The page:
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30-day-challenge2Day 2: How do you feel about your diagnosis?

Well it is day two of my 30 Day Mental Illness Awareness Challenge and since I only posted Day One’s posting very lat last night/very early this morning I feel like this is the second posting that I have written today.

But the truth is that I am very keen to try to do one of these every day for the next 30 days and so today’s posting is in line with that objective.

Today’s subject or question is “How do you feel about your diagnosis?” and it is a very important question isn’t it?

If I am honest (and certainly one of my objectives in this blog is always to be open and honest) I have mixed feelings concerning the diagnoses that I have received.

In my previous post I touched upon the difficulties experienced in even gaining a diagnosis and this – to some degree or another – has no doubt impacted my feelings concerning the diagnoses that I have received in respect of my mental health.

Having waited so long for a diagnosis (or set of diagnoses) which seem to ‘fit’ – or at least be readily acceptable to the most recent mental health practitioner in a long line of ever changing mental health practitioners that I have seen over the years – it (or they) are something which at least provide some form of identification, some form of label.  And for that I am grateful as it also means that I could personally research my mental conditions and disorders and gain from other people’s knowledge and experiences.  (After all isn’t that one of the fundamental reasons why I blog about my mental health?  In the hope that others may benefit from my knowledge and experiences.)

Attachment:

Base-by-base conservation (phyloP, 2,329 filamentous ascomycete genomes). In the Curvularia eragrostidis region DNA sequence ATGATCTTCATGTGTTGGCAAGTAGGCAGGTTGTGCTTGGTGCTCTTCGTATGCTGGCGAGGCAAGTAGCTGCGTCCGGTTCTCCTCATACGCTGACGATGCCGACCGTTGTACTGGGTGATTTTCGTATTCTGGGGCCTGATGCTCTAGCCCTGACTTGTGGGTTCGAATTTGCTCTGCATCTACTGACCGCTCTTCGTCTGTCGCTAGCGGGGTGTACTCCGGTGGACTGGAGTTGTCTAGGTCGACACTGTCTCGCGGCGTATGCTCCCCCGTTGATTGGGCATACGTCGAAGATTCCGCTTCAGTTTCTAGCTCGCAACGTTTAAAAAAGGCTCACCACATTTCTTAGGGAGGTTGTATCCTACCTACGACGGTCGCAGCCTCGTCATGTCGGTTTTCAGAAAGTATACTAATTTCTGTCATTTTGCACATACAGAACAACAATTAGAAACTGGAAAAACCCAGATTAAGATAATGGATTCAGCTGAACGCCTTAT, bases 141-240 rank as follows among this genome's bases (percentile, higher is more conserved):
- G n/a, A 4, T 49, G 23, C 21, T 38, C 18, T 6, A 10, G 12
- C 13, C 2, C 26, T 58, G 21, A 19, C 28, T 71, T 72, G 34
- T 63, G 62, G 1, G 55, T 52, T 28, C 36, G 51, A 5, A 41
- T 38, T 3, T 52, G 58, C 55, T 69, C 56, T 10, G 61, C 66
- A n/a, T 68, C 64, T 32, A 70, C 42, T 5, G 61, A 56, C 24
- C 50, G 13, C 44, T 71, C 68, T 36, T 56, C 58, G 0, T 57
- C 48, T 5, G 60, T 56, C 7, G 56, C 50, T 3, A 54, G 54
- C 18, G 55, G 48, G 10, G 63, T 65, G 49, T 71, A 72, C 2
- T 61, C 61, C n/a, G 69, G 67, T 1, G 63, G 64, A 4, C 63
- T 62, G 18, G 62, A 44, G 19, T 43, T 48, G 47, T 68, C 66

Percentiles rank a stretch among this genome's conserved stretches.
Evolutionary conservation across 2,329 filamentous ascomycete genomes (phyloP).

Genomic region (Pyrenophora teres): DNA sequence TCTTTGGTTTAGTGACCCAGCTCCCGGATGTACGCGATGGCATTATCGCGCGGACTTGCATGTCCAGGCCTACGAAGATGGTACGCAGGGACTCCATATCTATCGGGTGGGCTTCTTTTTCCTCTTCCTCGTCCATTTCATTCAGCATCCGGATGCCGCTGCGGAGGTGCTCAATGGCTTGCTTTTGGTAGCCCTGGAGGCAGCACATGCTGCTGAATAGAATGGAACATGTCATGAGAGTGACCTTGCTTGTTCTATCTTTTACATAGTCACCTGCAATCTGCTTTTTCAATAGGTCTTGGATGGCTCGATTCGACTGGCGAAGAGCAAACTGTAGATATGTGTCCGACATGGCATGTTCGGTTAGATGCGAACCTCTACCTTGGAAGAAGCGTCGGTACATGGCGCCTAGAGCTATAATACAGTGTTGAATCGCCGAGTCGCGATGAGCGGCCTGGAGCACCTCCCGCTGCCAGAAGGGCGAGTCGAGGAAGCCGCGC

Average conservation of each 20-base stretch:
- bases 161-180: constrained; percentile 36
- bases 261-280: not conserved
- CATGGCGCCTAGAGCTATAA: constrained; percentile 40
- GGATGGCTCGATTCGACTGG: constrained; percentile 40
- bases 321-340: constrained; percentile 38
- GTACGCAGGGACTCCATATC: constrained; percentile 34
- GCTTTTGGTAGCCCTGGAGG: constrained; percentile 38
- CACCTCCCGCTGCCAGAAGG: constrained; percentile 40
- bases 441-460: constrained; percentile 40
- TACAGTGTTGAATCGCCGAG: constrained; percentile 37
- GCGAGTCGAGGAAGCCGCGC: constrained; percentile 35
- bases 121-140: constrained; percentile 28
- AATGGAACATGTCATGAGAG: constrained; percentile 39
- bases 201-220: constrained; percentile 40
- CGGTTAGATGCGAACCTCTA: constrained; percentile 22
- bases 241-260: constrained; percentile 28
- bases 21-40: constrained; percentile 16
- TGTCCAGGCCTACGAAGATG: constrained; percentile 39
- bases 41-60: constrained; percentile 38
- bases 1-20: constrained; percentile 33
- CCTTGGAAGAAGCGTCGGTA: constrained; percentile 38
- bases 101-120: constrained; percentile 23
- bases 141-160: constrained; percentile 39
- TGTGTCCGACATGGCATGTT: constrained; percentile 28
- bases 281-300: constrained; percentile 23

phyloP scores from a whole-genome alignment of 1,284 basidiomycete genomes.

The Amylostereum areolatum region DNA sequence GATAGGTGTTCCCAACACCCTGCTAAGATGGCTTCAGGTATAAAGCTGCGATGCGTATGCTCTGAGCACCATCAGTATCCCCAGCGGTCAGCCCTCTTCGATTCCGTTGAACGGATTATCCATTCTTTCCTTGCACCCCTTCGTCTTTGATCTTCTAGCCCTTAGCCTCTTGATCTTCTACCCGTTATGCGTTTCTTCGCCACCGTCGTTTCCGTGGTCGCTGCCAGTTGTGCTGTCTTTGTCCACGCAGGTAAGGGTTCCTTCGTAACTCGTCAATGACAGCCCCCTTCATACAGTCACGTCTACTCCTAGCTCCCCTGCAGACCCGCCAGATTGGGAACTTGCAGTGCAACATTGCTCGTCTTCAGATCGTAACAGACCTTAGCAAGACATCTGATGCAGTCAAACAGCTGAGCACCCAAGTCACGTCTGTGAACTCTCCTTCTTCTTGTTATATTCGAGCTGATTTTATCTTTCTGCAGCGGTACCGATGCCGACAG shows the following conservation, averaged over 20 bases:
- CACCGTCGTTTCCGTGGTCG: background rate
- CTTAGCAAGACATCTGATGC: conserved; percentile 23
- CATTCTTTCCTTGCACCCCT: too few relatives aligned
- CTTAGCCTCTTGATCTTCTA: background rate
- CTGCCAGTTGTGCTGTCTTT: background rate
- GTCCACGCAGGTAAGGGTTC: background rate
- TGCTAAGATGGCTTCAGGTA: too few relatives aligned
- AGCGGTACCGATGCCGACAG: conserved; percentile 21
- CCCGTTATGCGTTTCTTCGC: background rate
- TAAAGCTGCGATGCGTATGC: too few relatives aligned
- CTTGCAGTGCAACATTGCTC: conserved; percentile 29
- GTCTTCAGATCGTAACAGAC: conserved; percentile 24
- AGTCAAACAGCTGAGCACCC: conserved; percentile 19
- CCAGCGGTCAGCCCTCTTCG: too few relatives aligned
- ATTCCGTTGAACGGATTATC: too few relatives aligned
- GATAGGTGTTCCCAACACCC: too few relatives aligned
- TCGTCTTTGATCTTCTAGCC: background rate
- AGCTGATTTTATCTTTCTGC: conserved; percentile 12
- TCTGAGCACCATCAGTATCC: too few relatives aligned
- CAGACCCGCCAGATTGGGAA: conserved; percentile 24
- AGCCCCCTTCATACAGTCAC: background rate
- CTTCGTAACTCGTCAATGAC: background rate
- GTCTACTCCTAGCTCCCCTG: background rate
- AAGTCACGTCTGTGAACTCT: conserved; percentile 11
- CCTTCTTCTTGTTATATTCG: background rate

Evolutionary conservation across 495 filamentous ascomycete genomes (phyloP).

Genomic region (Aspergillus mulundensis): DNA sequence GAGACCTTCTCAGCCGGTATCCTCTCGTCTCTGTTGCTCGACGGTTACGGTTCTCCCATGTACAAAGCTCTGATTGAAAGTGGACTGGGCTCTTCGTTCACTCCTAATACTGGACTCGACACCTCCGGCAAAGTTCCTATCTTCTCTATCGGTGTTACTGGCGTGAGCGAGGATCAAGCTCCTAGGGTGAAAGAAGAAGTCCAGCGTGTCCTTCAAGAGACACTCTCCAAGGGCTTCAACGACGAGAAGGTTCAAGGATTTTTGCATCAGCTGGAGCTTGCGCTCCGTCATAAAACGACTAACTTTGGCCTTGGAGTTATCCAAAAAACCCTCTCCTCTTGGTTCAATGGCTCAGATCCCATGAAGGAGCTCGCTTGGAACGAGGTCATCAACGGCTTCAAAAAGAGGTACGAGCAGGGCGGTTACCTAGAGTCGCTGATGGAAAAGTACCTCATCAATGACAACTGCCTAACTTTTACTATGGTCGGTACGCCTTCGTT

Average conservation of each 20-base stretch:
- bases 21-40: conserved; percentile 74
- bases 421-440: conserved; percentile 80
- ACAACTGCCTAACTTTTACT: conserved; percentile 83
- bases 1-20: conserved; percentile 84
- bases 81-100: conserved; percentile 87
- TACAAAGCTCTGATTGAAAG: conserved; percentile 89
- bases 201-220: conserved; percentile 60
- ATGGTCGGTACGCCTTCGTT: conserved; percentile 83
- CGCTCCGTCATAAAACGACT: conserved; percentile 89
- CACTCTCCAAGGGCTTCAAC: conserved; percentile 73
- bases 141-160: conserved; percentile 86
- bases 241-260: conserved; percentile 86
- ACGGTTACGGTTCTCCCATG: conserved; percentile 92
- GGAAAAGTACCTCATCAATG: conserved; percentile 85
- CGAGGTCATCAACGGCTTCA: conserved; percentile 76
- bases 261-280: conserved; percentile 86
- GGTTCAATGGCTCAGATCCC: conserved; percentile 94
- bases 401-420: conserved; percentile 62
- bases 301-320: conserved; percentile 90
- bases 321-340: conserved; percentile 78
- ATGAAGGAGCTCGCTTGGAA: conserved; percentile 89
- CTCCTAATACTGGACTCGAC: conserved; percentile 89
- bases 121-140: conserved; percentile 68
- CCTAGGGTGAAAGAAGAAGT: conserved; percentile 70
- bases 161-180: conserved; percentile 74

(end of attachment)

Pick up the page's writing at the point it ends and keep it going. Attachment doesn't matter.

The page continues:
And yet that can appear a little strange can’t it? (As my mind seems to wander off down one of it’s many and all too frequent side journeys)  I mean, how many of us dislike having labels or being identified purely by a label?  I know that I do and/or have in the past!

There can be a conflict there can’t there?  A conflict between a ‘need to know’ and a desire to ‘not be known by’ or ‘limited by’ such a label or labels.

I am 52 years old now and the fact is that I truly believe (whilst I admit that cannot remember much of my early childhood) that I have experienced poor mental health or mental illness (depending on your preference of approach) for most if not all of my life.

Certainly, just like in my adulthood, I experienced in my childhood and youth thoughts and voices which seem to encourage me to think (and often to act) in ways which seemed so very different to my peers.  As an adult (and having a lifetime of experience and at least some understanding behind me) I have developed coping skills and management techniques to deal with said thoughts and voices and also have a very good support network to help me deal with my mental health issues.  But sadly none of these were available in my childhood or youth.

Why?  Well my being 52 years old is perhaps the biggest clue to the answer to that question.  I grew up in a time when mental illness was seen so very differently to how it is seen today.  (Although even today it seems we have a long way to go before we globally adopt a healthy approach and understanding of it)#

Children with mental health issues were (it is, I believe, true to say) seen as some sort of blot on the character of the parents.  They were seen as being damaged, defective, and the level of stigma which was attached to mental illness was incredible.

Additionally mental illness and poor mental health was not as understood as it is today.  For example, I am fairly confident making the statement that such things as ADD or ADHD were extremely rare and even unheard of back when I was born. In fact I think that it didn’t even become a recognized condition in America until the late 60’s.